The Great Wall, Arches Scenic Dr, Moab, UT 84532

15 Rock Pinnacles along The Great Wall in Arches National Park, Utah

Another named pinnacle you will encounter at the base of The Great Wall is The Phallus (80 feet tall) and nearby is The Poodle (160 feet tall). Equally interesting are the numerous shallow caves in the rockface. They are on the evolutionary path toward becoming arches in the very distant future.

Rock Pinnacles, Arches Scenic Dr, Moab, UT 84532

16 Flora and Fauna in Arches National Park, Utah

Arches National Park has annual rainfall of less than nine inches with fewer than six inches of snow. This low precipitation, together with an elevation above 5,000 feet and very hot summers, have created a high-desert ecosystem. Shrubs are the dominant vegetation, including blackbrush, four-wing saltbrush and cliffrose. Two tree species have also adapted to the harsh environment. Pinyons have reddish bark, crooked trunks and can survive up to 200 years. Utah junipers like this one often appear dead. In reality, the plant stops sending moisture to its extremities during dry periods. The park’s rocky landscape also hosts about 50 animal species. Chances are you might spot a desert cottontail, a mule deer or some of the eleven types of mice and rats. Consider yourself very lucky if you see a red fox, desert bighorn sheep or a mountain lion.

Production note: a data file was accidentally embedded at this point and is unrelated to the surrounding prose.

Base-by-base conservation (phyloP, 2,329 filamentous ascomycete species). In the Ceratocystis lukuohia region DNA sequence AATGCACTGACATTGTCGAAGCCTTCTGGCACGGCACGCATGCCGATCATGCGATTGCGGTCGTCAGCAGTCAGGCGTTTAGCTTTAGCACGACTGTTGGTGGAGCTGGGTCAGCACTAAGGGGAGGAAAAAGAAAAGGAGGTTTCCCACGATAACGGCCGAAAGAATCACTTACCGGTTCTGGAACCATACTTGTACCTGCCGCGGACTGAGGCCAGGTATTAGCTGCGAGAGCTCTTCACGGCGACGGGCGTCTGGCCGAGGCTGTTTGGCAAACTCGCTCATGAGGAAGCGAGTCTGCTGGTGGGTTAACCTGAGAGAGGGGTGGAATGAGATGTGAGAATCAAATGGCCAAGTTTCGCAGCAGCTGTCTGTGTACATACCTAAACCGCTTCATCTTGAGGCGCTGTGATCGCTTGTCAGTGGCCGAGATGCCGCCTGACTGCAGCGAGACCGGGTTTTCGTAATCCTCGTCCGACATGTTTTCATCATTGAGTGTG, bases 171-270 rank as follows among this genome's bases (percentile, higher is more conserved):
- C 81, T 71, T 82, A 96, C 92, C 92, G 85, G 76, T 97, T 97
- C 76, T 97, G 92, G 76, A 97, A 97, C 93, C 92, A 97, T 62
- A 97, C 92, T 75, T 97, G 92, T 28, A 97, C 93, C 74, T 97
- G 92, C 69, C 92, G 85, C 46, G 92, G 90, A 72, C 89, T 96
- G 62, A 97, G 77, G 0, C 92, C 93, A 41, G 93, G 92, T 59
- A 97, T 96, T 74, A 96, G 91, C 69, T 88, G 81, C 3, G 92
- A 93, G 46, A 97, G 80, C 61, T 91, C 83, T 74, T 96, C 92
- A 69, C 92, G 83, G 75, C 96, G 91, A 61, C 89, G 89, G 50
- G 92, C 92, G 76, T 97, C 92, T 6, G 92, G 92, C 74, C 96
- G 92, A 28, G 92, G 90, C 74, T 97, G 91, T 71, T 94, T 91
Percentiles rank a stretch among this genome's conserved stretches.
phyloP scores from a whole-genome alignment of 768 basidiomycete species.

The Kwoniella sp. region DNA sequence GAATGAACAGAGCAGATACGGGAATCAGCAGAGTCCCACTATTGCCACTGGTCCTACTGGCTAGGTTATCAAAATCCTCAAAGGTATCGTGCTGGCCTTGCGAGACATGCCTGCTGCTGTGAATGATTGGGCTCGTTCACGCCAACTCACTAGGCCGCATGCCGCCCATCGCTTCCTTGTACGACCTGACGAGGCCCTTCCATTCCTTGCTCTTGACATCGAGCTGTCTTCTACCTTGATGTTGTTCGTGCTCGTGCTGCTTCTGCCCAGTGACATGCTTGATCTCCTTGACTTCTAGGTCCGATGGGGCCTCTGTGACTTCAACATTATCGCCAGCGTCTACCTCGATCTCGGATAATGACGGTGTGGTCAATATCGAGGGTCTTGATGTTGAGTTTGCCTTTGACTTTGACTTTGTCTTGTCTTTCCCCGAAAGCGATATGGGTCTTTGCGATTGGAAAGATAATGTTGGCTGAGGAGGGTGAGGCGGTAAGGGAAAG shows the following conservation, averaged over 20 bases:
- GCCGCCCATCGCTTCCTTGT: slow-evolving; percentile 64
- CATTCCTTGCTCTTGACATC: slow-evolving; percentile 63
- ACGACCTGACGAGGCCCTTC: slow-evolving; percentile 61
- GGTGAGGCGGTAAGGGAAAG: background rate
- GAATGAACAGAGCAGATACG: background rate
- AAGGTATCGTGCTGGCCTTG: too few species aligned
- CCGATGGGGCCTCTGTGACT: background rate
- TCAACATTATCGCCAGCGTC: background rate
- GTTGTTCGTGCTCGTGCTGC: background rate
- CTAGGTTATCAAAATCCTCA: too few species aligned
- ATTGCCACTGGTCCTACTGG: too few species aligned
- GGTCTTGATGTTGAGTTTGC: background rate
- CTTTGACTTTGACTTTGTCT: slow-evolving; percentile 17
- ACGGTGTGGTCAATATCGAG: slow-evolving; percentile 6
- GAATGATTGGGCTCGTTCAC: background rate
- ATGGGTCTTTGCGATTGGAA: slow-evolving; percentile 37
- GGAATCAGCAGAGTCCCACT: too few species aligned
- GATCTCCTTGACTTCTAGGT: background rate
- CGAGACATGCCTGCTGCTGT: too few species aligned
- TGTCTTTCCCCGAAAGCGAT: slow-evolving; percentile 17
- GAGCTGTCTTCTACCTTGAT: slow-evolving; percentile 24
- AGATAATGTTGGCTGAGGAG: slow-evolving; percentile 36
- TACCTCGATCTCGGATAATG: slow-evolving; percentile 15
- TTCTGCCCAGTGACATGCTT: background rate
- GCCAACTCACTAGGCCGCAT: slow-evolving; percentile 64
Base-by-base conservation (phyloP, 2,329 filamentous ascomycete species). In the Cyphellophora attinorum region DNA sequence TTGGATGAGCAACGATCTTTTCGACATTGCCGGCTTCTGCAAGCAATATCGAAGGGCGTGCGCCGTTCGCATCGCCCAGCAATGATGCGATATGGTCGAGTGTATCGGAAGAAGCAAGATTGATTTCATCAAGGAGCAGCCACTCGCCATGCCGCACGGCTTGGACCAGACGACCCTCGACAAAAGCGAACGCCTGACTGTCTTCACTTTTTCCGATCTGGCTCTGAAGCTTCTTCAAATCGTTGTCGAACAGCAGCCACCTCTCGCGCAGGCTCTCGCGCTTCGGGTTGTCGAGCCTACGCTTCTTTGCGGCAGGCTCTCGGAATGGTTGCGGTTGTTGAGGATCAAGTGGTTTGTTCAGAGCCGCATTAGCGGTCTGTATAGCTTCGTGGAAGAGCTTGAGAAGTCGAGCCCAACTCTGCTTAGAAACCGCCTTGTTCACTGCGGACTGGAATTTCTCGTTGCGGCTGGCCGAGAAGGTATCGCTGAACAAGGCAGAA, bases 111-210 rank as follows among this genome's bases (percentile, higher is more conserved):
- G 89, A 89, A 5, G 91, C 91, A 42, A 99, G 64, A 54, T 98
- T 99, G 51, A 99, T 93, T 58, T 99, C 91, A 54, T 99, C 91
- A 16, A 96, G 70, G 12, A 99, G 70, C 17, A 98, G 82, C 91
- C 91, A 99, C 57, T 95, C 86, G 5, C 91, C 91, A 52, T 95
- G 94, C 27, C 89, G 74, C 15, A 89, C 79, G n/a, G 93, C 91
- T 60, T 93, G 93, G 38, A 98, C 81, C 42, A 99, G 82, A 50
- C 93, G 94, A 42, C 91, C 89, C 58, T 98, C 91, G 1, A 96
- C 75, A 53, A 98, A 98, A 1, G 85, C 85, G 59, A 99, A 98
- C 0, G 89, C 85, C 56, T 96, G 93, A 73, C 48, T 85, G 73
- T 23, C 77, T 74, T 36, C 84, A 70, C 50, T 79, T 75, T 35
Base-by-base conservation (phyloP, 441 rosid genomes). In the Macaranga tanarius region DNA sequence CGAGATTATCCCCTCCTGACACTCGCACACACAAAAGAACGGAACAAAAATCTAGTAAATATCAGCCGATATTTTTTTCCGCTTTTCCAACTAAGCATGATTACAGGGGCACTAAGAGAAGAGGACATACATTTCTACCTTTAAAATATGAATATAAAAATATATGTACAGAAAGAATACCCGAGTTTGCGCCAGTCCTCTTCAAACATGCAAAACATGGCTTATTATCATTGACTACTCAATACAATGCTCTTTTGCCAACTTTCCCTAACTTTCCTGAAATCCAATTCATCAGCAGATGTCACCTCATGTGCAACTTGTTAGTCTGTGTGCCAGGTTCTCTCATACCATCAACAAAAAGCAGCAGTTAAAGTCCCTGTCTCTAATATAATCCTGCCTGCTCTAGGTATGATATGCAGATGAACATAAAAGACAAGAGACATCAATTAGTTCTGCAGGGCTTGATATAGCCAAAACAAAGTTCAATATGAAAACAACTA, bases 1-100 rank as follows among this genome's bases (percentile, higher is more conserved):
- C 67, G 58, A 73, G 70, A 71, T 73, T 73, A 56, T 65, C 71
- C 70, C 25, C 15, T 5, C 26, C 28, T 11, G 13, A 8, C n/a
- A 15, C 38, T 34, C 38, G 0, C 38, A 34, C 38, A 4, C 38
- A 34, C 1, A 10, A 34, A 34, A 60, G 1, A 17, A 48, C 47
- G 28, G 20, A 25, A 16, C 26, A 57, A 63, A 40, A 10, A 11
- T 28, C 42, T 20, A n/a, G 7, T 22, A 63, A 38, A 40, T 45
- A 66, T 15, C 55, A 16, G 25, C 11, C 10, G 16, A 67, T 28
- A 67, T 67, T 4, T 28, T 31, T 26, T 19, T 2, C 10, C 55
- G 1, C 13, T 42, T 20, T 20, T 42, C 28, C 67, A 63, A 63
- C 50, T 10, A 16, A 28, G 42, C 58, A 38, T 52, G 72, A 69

Arches Scenic Dr, Moab, UT 84532

17 Balanced Rock in Arches National Park, Utah